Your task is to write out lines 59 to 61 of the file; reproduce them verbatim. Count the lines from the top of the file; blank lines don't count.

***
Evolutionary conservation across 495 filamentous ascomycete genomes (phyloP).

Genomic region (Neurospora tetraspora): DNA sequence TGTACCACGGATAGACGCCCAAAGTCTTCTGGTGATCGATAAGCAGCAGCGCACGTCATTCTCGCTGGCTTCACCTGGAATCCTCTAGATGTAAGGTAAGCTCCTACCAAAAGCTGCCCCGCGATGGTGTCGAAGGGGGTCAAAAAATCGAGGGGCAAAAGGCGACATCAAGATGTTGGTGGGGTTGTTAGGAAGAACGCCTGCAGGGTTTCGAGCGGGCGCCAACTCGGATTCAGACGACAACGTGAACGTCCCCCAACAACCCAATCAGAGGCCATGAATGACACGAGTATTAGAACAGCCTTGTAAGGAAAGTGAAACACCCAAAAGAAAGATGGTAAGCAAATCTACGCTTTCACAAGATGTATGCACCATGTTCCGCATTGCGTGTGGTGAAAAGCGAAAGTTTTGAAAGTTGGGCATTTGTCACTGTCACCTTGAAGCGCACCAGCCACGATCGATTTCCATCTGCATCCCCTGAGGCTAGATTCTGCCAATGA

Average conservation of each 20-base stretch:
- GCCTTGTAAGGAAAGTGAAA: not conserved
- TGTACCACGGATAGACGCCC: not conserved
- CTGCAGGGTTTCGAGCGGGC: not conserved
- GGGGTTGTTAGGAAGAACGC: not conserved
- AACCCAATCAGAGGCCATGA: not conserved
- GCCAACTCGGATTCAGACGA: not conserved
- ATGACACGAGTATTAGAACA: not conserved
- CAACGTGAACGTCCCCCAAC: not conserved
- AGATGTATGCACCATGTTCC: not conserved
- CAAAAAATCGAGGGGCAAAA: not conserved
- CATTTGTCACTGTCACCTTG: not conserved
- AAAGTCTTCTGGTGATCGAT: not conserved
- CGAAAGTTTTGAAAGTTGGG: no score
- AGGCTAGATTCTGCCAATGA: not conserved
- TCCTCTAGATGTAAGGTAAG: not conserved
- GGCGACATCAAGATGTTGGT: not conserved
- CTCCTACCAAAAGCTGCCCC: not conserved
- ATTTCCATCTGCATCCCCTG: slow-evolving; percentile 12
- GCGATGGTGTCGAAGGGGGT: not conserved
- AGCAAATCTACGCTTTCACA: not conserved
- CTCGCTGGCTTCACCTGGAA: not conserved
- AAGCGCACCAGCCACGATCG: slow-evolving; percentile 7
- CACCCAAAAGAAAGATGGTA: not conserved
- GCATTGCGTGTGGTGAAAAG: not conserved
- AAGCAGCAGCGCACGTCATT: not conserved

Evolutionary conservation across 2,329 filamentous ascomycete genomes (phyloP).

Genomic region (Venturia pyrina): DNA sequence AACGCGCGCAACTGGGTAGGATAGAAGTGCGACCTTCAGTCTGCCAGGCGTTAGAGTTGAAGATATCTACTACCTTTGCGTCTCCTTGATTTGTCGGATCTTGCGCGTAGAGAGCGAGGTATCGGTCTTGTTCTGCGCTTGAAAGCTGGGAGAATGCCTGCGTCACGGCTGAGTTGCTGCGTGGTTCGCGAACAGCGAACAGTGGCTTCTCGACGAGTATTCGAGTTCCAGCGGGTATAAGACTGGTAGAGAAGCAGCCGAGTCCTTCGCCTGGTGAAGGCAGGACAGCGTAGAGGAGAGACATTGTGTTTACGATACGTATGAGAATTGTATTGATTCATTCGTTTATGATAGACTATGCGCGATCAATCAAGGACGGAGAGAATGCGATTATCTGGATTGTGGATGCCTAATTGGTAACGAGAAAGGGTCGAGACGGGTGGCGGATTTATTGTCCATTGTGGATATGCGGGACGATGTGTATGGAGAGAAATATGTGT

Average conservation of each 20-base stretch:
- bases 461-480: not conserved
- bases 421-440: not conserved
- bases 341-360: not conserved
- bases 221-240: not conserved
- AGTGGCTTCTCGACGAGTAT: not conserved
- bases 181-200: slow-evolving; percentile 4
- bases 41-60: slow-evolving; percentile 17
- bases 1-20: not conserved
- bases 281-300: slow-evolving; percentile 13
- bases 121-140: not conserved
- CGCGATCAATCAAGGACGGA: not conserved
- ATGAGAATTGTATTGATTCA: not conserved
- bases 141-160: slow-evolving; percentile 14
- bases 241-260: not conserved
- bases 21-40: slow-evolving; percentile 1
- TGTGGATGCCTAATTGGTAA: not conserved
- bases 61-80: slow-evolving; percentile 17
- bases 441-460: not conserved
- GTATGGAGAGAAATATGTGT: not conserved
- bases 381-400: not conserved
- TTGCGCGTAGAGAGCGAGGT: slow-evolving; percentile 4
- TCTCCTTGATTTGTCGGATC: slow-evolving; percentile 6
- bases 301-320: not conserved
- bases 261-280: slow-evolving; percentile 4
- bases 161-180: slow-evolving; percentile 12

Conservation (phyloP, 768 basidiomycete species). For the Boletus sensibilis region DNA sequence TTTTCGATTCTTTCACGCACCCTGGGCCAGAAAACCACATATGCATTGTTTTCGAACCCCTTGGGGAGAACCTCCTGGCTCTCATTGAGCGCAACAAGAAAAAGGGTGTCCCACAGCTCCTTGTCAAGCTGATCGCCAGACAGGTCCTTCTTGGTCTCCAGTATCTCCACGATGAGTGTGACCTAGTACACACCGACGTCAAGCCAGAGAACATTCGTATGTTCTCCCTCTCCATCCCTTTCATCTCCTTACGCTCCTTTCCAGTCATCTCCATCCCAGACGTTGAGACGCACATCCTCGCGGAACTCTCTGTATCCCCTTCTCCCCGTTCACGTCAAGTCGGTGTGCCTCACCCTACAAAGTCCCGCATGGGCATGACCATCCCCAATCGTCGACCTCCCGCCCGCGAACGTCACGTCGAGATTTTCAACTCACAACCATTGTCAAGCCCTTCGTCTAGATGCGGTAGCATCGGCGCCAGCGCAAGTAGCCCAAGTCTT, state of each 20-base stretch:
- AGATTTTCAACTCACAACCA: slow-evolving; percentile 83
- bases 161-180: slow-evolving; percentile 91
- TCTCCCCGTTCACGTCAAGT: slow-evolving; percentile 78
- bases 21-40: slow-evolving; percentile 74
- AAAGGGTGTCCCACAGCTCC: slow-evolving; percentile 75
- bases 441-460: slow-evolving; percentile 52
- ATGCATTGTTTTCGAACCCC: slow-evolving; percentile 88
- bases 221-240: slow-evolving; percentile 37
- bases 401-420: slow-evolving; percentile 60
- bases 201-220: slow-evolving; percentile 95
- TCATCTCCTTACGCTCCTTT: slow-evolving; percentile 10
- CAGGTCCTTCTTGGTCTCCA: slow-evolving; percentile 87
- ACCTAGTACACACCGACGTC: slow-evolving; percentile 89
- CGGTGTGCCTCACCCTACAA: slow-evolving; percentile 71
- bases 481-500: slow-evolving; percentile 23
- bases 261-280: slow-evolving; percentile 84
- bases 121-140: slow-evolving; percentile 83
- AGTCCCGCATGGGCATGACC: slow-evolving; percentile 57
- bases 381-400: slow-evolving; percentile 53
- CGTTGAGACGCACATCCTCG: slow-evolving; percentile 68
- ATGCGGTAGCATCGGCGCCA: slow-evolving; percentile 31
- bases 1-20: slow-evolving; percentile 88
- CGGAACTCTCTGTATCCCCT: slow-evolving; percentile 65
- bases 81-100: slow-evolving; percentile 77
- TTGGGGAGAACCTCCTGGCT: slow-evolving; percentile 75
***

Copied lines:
- bases 161-180: slow-evolving; percentile 91
- TCTCCCCGTTCACGTCAAGT: slow-evolving; percentile 78
- bases 21-40: slow-evolving; percentile 74